Tweet URL Extraction Crawling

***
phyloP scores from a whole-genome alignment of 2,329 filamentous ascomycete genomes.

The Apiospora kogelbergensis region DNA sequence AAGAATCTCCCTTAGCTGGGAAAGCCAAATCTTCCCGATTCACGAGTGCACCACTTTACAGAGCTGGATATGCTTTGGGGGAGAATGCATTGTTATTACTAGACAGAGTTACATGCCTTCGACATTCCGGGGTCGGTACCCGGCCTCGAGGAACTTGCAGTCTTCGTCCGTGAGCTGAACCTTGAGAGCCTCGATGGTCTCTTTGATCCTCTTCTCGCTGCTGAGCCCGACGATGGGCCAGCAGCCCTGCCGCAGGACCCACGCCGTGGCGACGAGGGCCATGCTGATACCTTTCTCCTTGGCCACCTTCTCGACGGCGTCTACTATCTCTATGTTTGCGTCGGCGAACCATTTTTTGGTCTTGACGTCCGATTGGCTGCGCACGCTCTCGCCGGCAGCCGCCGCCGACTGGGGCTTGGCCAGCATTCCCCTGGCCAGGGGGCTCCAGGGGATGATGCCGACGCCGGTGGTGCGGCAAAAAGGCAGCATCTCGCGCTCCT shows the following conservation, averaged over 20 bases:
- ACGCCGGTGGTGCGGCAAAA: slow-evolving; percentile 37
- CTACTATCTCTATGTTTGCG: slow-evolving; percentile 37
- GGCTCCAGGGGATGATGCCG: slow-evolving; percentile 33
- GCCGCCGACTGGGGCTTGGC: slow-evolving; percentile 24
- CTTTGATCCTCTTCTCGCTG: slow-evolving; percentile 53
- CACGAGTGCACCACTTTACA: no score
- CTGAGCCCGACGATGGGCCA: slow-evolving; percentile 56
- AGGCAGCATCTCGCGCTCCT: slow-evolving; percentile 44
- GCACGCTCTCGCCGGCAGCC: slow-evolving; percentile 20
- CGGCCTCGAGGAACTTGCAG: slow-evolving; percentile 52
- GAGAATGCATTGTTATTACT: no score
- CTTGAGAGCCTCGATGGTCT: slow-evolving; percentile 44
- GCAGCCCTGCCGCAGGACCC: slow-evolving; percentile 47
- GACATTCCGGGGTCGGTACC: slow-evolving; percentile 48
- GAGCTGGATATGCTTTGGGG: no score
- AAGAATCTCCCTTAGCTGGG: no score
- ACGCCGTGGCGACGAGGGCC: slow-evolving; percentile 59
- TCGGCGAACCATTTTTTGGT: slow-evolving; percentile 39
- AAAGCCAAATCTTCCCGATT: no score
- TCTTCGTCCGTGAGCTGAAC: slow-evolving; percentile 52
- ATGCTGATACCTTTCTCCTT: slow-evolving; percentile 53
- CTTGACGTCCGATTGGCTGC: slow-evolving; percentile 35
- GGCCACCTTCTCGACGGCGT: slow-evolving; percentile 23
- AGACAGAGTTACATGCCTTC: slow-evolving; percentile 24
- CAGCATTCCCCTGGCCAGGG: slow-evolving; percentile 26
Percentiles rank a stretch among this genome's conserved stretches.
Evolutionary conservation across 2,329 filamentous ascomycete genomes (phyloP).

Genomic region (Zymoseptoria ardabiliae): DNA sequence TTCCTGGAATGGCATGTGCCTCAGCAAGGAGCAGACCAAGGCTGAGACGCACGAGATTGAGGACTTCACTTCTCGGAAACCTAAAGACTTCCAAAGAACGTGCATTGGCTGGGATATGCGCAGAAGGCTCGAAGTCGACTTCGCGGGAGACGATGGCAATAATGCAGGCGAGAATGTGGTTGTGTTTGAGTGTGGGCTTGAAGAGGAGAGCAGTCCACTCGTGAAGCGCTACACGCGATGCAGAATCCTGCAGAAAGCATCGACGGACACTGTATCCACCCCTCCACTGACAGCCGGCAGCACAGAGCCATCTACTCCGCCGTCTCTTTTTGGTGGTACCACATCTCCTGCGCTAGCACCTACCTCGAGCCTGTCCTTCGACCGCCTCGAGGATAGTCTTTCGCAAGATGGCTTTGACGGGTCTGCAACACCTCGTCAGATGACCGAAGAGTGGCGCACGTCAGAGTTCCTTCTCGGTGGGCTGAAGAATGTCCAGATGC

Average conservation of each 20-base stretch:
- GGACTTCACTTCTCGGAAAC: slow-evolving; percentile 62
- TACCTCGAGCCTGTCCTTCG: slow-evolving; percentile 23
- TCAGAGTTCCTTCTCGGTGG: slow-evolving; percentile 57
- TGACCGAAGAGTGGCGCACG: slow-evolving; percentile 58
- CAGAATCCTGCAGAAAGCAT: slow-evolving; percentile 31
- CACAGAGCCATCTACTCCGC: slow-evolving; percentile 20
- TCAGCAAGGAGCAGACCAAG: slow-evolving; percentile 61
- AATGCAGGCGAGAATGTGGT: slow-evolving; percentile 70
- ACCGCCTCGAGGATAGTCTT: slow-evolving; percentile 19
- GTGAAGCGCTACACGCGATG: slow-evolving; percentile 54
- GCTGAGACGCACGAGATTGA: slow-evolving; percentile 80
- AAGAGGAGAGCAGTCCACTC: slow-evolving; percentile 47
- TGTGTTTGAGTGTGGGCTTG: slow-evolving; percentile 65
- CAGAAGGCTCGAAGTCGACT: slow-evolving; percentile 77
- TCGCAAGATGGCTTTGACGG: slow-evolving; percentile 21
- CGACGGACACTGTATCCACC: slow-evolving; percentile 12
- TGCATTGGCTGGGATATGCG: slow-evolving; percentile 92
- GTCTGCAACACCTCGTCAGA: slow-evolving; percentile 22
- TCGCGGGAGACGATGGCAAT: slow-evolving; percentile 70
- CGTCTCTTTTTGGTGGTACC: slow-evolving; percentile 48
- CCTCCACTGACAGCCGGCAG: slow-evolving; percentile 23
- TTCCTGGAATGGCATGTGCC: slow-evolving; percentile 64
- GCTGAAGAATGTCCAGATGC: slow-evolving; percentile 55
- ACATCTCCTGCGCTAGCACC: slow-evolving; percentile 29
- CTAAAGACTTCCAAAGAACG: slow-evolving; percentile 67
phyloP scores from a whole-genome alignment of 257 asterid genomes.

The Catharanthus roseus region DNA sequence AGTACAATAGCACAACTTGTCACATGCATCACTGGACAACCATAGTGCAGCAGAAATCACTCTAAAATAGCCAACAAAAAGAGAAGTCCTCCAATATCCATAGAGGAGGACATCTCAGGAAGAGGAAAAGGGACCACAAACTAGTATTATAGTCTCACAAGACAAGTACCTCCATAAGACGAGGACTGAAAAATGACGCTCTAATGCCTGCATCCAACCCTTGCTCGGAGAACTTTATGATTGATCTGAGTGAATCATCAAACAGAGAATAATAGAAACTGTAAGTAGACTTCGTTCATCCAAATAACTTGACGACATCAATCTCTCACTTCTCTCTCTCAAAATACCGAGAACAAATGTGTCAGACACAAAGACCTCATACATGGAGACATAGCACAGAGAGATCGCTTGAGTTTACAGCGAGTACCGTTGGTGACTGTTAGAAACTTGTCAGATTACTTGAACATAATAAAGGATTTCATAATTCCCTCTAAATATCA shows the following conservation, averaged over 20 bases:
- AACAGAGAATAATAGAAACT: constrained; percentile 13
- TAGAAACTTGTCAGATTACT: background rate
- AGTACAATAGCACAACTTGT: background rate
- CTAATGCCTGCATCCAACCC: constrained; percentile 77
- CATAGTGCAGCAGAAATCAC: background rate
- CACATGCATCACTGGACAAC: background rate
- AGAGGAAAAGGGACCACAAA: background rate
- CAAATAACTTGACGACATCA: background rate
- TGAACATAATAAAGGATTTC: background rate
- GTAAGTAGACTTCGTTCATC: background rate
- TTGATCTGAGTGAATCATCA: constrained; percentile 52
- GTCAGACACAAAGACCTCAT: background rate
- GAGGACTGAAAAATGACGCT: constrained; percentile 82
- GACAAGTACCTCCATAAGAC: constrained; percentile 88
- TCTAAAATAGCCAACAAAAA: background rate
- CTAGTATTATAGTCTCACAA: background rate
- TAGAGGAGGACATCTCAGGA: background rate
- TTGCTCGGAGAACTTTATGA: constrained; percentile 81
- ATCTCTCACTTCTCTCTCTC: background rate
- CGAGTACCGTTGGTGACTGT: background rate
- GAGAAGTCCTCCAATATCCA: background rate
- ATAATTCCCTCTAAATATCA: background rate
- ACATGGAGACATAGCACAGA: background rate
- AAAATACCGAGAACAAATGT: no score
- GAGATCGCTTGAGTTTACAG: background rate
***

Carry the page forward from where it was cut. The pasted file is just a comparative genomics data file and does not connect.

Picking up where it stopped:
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In the report and supplemental code, we document our work on the Tweet URL extraction project for CS4624 (Multimedia/Hypertext/Information Access) during the spring 2018 semester at Virginia Tech. The purpose of this project is to aid our client Liuqing Li with his research in archiving digital content, part of the Global Event and Trend Archive Research (GETAR) project supported by NSF (IIS-1619028 and 1619371). The project requires tweet collections to be processed to find links most relevant to their respective events, which can be integrated into the digital library. The client has more than 1,400 tweet collections with over two billion tweets, and our team found a solution that used machine learning to deliver event related representative URLs. Our client requested that we use a fast scripting language to build middleware to connect a large tweet collection to an event focused URL crawler. To make sure we had a representative data set during development, much of our development has centered around a specific tweet collection, which focuses on the school shooting that occurred at Marshall High School in Kentucky, USA on January 23, 2018. The event focused crawler will take the links we provide and crawl them for the purpose of collecting and archiving them in a digital library/archive system. Our deliverables contain the following programs: extract.py, model.py, create_model.py, and conversion.py. Using the client’s tweet collection as input, extract.py scans the comma separated values (CSV) files and extracts the links from tweets containing links. Because Twitter enforces a character limit on each tweet, all links are initially shortened. Extract.py converts each link to a full URL then saves them to a file. The links at this stage are separate from the client’s tweet collection and are ready to be made into testing and training data. All of the crucial functionalities in our program are supported by open source libraries, so our program did not require any funds to develop. Further developments of our software could create a powerful solution for our client. We believe certain functions within our code could be reused and improved upon, such as the extractor, model, and the data we used for testing and training.